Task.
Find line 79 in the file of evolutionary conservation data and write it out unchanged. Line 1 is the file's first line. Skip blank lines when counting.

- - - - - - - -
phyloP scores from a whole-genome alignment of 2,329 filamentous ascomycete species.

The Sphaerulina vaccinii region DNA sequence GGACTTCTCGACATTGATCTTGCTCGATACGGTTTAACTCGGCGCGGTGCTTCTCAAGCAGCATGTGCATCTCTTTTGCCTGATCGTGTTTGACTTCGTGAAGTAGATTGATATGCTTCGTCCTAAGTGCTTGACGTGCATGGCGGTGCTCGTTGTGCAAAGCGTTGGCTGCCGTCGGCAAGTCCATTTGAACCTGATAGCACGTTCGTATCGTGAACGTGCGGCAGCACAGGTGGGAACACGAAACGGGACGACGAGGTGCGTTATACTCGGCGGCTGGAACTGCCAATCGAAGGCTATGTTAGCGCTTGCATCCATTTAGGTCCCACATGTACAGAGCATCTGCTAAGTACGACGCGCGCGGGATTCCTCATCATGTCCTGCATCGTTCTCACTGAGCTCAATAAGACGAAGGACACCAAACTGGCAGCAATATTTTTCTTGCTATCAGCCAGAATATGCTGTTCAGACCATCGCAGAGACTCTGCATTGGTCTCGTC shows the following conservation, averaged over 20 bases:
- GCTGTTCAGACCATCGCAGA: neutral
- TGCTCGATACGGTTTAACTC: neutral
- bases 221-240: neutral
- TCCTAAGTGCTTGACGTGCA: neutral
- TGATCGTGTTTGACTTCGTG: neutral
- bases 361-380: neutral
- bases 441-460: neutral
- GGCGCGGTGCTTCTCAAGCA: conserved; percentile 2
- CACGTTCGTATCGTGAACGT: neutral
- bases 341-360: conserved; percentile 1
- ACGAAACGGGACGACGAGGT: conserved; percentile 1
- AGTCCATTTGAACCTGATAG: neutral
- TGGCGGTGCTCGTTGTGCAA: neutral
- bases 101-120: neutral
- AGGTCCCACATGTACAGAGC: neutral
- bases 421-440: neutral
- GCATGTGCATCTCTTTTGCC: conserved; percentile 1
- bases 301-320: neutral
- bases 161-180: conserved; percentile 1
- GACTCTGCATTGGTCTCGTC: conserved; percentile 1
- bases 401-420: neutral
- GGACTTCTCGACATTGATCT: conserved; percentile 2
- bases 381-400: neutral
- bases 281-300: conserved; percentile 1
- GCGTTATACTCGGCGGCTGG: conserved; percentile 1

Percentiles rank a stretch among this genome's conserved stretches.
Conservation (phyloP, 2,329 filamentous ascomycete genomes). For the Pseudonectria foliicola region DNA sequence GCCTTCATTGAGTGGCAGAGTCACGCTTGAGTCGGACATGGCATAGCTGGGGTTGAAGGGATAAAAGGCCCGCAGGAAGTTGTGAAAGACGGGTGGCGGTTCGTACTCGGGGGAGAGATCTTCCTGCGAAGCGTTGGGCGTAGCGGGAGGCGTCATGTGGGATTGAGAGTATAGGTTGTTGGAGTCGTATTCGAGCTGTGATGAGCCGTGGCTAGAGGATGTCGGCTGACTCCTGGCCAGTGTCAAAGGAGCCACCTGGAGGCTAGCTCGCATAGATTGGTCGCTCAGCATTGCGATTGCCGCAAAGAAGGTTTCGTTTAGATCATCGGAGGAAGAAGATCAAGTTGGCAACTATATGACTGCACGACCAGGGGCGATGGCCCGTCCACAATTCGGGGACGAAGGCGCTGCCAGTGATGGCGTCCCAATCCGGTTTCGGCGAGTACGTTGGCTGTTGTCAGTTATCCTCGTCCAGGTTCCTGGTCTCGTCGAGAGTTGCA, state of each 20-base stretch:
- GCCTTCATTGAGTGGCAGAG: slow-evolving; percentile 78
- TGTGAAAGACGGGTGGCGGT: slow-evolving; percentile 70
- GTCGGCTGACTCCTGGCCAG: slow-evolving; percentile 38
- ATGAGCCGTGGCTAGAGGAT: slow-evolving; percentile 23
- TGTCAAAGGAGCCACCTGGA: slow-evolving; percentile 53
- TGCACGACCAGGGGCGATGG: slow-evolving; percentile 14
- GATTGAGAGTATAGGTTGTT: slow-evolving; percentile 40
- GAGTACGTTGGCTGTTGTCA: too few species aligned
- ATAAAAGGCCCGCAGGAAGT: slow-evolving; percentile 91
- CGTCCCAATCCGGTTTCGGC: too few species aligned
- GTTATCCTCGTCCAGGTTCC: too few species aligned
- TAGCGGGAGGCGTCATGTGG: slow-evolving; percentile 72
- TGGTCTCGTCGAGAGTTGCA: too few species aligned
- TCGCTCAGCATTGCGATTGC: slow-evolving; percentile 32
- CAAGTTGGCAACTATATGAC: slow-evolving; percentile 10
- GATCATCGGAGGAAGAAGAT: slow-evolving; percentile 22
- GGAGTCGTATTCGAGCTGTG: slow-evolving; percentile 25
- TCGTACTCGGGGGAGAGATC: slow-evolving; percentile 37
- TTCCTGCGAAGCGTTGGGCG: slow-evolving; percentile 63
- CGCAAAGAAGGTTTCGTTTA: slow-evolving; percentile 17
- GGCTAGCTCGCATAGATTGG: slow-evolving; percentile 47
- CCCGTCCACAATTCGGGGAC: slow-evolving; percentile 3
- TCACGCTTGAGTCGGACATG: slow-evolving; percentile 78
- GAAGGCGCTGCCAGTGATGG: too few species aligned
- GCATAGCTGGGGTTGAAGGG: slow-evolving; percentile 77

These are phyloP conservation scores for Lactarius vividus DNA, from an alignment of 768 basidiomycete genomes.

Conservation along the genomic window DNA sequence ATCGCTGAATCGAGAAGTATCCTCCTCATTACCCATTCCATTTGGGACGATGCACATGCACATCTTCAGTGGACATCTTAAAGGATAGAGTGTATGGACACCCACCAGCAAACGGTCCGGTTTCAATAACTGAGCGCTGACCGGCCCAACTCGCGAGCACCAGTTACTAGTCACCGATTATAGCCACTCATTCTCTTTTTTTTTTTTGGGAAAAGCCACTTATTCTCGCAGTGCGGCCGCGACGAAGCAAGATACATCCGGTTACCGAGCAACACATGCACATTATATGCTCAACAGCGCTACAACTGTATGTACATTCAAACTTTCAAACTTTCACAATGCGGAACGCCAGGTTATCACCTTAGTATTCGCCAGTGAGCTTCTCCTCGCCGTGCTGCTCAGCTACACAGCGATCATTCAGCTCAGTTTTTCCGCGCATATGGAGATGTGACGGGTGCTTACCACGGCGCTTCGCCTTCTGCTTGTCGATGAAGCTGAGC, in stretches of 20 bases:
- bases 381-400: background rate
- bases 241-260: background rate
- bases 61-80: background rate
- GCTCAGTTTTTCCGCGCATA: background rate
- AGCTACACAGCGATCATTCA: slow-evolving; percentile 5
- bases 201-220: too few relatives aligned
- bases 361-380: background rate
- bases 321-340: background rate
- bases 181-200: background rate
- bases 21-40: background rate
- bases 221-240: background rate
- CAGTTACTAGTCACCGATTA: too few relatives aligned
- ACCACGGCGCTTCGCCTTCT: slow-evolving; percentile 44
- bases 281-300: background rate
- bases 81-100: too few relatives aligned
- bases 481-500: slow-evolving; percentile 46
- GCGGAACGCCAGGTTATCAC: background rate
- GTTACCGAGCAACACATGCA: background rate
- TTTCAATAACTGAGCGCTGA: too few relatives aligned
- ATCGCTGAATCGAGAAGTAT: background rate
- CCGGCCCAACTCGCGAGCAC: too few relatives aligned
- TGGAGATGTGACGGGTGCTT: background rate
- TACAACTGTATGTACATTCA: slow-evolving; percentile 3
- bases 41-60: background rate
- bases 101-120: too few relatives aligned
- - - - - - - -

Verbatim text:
- TACAACTGTATGTACATTCA: slow-evolving; percentile 3